Winter isn’t good for our skin. The cold leaves us vulnerable to trans-epidermal water loss – which basically means losing moisture through the epidermal layers of our skin. There is a thin layer of oil on the top of your skin that traps the moisture, but it will be the first to evaporate when the atmosphere is dry and, of course, the dryer the air, the more moisture you’ll lose.
Dryness, which is one of the most common winter effects on skin, is compounded by extremes in temperature, exposure from freezing wind and even when we wear wool – especially if it’s itchy! We make things worse by turning up the central heating and having long, hot baths and showers which also dry out the skin. One of the best ways to retain moisture in the skin after a bath or shower is to apply your moisturiser whilst your body is slightly damp, helping to trap a bit of extra moisture in. We recommend a product like Medik8® Hydr8TM Body lotion.
Wrapping up warm
In winter we obviously wrap up warm before we go outside. We make our bodies as cosy as possible with thermal socks, jumpers, scarves, gloves and hats… but it’s a very rare day indeed if we take as much trouble to protect our faces. Alleviate the effects of the arctic wind on your face with moisturisers like Sensicure® or Skin to Love’s own Day & Night Cream.
And even though you may not think any sun you see in winter is going to be strong enough to have any effect, it is! Always wear a sunscreen, whatever the weather.
Rosy cheeks aren’t always welcome
Facial redness and Rosacea are exacerbated by the cold. Both conditions are caused by blood vessels moving close to the surface of the skin so they become more visible, leading to misery for many. Rosacea can be managed through lifestyle changes, such as giving up alcohol and spicy food, but can also be treated with Intense Pulse Light or laser therapy which collapses some of the tiny blood vessels near the skin’s surface, thereby lessening the redness in your face.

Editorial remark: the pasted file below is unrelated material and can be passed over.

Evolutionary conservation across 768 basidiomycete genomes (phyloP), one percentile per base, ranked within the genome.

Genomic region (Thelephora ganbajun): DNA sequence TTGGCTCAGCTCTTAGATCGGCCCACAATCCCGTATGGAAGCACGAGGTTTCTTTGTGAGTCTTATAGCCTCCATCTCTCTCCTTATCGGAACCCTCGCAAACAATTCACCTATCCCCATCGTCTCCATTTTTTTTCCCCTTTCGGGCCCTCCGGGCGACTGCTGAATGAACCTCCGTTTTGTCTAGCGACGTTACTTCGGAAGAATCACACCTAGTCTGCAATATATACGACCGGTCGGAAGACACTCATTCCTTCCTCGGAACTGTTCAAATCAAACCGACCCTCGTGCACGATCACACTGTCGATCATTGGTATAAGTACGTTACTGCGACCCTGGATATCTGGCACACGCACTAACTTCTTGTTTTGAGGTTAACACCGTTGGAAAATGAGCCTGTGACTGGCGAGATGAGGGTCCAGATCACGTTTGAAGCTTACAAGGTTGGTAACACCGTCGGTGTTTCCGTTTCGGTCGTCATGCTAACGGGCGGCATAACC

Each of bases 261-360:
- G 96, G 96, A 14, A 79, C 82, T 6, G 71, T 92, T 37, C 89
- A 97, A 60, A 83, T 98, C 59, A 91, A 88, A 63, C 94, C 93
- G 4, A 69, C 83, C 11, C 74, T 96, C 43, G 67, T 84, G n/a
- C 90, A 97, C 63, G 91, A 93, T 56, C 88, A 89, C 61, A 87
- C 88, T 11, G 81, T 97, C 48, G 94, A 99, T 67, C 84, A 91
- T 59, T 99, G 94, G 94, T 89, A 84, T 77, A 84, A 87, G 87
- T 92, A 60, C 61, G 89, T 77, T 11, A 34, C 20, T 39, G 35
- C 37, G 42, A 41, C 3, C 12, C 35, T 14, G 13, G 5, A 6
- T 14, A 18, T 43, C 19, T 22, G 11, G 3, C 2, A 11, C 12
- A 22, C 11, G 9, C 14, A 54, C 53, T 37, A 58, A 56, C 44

Don’t forget your hands
Like the face, your hands will take the brunt of the cold weather, with the additional problem that the skin on your hands is thinner than most of the rest of your body and has fewer oil glands to keep them moisturised. In addition to the amount of exposure to the elements they’ll have, when you’re wearing gloves, especially woollen gloves, you’ll be drying out the oils. So make sure you’ve always got plenty of hand cream handy!
If you would like advice about contrasting the winter effects on skin this season, visit us at our clinic in the centre of St Albans. We will be happy to give you a free skin analysis to enable us to recommend the best products for your needs.
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